This is the same procedure they have applied with the other new wolf they found in the Moianès region. In this case, they started their investigation after some attacks on herds, one of which belonged to a shepherd who had about a hundred goats and who prefers not to make his name public. Last summer he began to notice that he was missing animals, until a carcass was found in the middle of a meadow. Nature Rangers went to the scene, but when they arrived the vultures had left no evidence, and told him it must have been some dogs. "After two or three weeks, we had another attack, and it killed four more," he recalls. As a precaution, he spent a few months enclosing the herd in cover at night, but the goats don't like it and he left them out again. "In mid-February we found four more dead, all with the same pattern: three with a bite to the neck and the fourth already half-eaten," he says. The Rural Agents verified from the wounds that it had been a wolf.
Compensation for damage
When a protected species causes damage, it is the administration that has to pay for it. "In total there are 16 dead goats, but they will only pay me for 4, and I haven't charged them yet. The summer attacks are not counted in because there is no evidence that they were from a wolf," says the Moianès shepherd, who calculates that they will give him about €100 per goat, an amount which is totally insufficient. "The last goats were excellent. The €100 I would have got in milk in only one month. The compensation they give you is nothing. Besides, now I have a lot of headaches and problems feeding," he laments.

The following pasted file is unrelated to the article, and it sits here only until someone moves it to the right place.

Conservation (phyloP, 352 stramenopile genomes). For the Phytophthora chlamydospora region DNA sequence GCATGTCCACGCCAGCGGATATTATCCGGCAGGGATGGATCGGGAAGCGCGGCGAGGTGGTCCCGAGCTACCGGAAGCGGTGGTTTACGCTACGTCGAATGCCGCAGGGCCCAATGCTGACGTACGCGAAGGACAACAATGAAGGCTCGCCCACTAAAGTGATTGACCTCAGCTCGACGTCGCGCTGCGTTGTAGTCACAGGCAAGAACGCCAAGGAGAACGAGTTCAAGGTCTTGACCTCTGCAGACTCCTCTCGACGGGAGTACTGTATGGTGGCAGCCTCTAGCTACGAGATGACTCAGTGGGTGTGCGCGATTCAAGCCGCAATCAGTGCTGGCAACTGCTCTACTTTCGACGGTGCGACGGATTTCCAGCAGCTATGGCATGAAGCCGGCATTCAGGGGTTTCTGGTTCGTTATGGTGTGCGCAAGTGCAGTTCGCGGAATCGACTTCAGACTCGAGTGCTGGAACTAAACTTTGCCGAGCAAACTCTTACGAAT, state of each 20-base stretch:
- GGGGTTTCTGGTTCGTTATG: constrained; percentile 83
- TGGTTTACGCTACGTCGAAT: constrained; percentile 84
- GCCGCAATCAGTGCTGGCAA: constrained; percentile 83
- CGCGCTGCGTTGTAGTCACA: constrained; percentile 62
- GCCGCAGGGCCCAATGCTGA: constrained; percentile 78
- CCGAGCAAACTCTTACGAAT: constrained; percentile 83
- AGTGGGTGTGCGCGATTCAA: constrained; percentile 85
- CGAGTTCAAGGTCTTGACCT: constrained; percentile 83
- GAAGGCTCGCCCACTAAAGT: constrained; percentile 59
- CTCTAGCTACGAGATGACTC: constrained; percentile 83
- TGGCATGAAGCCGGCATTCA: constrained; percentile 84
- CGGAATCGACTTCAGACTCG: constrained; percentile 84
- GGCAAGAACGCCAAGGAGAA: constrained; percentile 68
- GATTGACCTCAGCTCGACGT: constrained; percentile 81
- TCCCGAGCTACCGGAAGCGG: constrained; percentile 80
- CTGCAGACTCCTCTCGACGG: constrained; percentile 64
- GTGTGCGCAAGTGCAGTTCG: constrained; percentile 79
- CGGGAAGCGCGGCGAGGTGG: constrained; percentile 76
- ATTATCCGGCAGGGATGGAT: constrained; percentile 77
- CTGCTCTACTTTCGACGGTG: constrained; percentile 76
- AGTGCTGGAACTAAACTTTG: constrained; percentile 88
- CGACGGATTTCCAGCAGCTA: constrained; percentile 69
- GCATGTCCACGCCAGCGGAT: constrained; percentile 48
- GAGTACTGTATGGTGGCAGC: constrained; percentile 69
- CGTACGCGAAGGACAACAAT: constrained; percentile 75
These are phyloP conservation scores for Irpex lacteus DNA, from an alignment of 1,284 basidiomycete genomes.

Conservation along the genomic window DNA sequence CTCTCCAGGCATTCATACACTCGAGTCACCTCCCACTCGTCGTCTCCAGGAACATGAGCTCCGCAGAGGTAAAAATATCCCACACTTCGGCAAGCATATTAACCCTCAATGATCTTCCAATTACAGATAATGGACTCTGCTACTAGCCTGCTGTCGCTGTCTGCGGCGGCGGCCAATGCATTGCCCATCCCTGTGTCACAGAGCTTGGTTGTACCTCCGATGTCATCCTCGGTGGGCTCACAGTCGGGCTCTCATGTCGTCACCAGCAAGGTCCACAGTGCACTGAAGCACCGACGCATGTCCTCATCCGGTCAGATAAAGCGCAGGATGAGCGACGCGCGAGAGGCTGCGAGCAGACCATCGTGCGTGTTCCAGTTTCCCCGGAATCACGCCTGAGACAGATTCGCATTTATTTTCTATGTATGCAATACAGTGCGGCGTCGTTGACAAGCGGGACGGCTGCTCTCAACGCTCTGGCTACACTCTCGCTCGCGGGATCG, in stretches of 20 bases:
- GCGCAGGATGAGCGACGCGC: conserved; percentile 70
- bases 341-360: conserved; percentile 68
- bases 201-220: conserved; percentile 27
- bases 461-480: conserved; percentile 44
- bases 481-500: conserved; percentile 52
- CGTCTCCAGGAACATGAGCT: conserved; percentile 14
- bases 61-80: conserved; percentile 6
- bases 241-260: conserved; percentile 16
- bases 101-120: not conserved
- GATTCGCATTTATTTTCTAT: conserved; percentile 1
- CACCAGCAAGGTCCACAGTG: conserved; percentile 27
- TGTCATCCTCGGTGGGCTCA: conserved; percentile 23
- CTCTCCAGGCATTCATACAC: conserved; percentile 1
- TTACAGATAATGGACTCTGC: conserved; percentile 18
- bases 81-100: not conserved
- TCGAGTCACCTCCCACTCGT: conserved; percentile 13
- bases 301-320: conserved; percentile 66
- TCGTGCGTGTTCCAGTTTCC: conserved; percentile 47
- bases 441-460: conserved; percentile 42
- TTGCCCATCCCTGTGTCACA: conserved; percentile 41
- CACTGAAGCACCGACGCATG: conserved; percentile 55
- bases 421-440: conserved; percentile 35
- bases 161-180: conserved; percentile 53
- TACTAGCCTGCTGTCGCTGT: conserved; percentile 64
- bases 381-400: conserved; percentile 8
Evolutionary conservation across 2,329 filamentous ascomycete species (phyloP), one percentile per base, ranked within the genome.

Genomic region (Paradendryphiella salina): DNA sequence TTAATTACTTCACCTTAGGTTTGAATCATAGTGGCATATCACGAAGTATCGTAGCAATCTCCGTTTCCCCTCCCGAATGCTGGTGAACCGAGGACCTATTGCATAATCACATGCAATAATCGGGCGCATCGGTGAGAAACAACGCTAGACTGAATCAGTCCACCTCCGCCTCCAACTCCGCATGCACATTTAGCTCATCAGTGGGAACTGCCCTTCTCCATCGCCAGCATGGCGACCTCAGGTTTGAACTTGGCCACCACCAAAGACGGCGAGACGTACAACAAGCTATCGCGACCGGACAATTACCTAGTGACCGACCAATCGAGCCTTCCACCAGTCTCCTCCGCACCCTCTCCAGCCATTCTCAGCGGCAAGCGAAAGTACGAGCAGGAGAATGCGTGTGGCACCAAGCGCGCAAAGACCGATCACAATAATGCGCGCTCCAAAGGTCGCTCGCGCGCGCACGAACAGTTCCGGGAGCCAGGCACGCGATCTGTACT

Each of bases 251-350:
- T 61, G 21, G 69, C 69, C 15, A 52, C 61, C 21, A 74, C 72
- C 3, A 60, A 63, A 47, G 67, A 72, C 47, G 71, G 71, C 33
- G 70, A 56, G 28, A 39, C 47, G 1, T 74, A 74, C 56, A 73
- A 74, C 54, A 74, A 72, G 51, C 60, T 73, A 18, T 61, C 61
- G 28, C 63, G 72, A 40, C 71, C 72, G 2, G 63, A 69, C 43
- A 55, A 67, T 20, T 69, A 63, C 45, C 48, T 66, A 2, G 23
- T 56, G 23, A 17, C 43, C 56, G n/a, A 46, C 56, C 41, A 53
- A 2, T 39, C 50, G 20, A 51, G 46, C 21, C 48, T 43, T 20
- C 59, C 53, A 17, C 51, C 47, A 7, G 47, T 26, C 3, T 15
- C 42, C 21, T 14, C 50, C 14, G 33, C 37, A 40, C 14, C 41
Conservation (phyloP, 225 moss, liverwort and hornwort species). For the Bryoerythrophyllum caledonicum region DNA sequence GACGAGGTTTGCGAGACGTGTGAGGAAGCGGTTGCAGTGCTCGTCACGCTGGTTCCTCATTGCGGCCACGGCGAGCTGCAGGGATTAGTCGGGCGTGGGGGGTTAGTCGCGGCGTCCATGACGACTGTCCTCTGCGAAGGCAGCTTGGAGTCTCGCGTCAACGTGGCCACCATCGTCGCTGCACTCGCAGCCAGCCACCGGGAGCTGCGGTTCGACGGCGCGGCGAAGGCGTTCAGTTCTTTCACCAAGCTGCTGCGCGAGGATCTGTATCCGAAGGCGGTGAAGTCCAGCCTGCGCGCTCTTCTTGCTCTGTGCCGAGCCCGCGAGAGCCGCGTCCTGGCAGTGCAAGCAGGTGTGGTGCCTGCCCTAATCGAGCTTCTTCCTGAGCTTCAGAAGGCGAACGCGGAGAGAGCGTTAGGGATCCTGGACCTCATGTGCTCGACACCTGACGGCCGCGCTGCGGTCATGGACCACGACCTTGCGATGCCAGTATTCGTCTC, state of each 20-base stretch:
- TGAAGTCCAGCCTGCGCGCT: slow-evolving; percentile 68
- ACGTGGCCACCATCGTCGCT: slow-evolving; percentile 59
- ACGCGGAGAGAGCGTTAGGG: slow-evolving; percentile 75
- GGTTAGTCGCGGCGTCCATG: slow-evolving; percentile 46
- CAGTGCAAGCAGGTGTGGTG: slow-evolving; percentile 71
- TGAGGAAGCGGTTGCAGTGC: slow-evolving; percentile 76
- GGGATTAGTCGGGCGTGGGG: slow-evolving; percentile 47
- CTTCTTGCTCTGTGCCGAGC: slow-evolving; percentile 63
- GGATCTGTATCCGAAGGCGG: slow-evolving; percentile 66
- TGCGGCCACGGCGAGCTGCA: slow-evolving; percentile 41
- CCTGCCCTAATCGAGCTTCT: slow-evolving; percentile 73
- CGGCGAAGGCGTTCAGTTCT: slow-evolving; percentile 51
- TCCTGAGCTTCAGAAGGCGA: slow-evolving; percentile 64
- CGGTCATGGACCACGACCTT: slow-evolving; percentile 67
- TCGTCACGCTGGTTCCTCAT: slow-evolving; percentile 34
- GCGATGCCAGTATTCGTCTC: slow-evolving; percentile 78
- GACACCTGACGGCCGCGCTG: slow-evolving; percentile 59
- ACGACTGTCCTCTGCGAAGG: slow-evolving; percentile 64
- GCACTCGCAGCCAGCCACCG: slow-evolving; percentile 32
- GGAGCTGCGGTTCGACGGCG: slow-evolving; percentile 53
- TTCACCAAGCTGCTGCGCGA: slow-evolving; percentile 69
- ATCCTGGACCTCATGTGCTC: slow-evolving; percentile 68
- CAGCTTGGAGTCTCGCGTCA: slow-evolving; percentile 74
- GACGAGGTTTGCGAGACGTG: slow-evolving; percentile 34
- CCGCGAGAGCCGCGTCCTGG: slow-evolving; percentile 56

And the fact is that when a predator attacks a herd, it also harms those that have survived, which suffer stress. "Performance made a spectacular drop; so much, that we could not continue," recalls Florenci Serra, whose herd in the Solsonès suffered wolf attacks between 2015 and 2020. What Serra regrets the most is that, for five years, he tried to seek measures to try to coexist with the predator, but no one picked up the gauntlet. "We never said no to the wolf. The administrations should have taken advantage of the fact that we were a group of shepherds willing to seek solutions. Just as they do monitoring studies, we asked for studies of methods to minimise risks and damage. But nobody paid any attention to us, and in the end I had to give up sheep and switch to cows to be able to continue," he regrets.
Experts such as the forestry technician specialised in wildlife, Pol Guardis, defend the importance of the wolf's return, above all because of its ecological function as a large predator. Guardis, however, stresses that a whole series of strategies and measures must be set up "so that everyone accepts their responsibilities: both the countryside – which will suffer directly – and from the urban areas, where people are pushing for this return". "But we all have to row in the same direction, because otherwise it will be to the detriment of the species, and they are the ones who are least to blame," he stresses.